P. S. The same request is respectfully made to the commanders of armed vessels belonging to France and Spain, friends of the said United States.
II. PASSPORT FOR CAPTAIN COOK.
To all Captains and Commanders of armed Ships acting by Commission from the Congress of the United States of America, now in war with Great Britain.
A ship having been fitted out from England before the commencement of this war, to make discoveries of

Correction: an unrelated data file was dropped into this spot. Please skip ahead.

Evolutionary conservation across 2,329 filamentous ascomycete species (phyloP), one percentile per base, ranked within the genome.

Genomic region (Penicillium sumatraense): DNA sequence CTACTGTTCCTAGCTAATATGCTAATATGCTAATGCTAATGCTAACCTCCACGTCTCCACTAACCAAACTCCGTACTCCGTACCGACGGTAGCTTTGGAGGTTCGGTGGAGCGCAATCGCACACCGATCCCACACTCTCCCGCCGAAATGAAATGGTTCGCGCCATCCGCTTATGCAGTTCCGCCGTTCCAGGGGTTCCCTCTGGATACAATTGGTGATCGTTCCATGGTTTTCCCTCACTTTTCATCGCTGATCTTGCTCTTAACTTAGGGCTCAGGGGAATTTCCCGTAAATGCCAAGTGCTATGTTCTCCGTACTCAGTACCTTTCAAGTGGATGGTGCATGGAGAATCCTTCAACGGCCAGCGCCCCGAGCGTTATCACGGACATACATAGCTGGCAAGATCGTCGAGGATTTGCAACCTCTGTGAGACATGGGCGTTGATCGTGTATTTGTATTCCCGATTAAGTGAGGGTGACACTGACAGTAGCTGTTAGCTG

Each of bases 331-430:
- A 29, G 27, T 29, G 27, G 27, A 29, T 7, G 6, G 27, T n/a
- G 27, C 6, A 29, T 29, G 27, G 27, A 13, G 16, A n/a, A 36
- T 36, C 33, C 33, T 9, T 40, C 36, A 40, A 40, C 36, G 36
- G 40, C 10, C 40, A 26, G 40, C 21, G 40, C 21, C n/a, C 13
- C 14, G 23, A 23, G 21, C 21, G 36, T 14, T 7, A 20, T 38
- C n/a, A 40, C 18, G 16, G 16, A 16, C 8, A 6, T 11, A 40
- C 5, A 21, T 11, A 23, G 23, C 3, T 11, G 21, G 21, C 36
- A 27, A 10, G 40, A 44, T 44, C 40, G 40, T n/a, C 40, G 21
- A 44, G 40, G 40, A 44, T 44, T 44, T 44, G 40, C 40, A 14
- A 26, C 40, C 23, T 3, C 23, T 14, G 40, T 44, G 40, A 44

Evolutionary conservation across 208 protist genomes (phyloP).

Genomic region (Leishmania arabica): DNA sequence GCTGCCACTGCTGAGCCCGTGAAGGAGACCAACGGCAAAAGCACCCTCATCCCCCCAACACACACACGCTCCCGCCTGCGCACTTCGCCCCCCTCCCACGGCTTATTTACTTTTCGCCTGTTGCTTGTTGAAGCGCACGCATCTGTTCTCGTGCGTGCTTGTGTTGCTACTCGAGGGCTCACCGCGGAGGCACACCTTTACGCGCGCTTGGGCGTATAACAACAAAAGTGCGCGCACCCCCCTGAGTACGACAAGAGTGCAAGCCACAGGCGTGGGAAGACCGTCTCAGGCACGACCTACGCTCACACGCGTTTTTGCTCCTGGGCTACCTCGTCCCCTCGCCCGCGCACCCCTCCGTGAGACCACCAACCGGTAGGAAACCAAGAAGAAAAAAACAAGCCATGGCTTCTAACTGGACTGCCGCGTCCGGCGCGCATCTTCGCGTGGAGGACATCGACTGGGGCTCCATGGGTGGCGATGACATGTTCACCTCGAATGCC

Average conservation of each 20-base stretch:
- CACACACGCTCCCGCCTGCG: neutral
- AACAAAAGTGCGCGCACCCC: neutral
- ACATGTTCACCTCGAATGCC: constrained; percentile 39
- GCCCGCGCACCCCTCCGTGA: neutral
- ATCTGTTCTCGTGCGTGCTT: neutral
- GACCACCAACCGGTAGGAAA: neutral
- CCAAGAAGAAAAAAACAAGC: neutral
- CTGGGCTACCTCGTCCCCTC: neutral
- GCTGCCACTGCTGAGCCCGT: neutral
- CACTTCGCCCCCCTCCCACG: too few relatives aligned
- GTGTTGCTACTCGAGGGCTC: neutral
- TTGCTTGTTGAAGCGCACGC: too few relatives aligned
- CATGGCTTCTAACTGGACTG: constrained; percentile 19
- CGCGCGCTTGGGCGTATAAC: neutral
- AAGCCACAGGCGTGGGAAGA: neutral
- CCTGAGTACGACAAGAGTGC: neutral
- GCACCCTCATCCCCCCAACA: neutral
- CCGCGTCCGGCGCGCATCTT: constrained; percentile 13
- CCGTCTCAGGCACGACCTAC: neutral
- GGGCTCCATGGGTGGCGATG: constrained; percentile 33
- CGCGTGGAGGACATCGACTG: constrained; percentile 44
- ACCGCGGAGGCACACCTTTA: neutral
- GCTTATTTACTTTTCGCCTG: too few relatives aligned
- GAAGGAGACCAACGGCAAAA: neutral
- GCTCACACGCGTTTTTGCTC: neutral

new countries in unknown seas, under the conduct of that most celebrated navigator, Captain Cook; an undertaking truly laudable in itself, as the increase of geographical knowledge facilitates the communication between distant nations, in the exchange of useful products and manufactures, and the extension of arts, whereby the common enjoyments of human life are multiplied and augmented, and science of other kinds increased to the benefit of mankind in general; this is, therefore, most earnestly to recommend to every one of you, that, in case the said ship, which is now expected to be soon in the European seas on her return, should happen to fall into your hands, you would not consider her as an enemy, nor suffer any plunder to be made of the effects contained in her, nor obstruct her immediate return to England, by detaining her or sending her into any other part of Europe or to America, but that you would treat the said Captain Cook and his people with all civility and kindness, affording them, as common friends to mankind, all the assistance in your power, which they may happen to stand in need of. In so doing you will not only gratify the generosity of your own dispositions, but there is no doubt of your obtaining the approbation of the Congress, and your other American owners. I have the honor to be, Gen tlemen, your most obedient humble servant. Given at Passy, near Paris, this 10th day of March,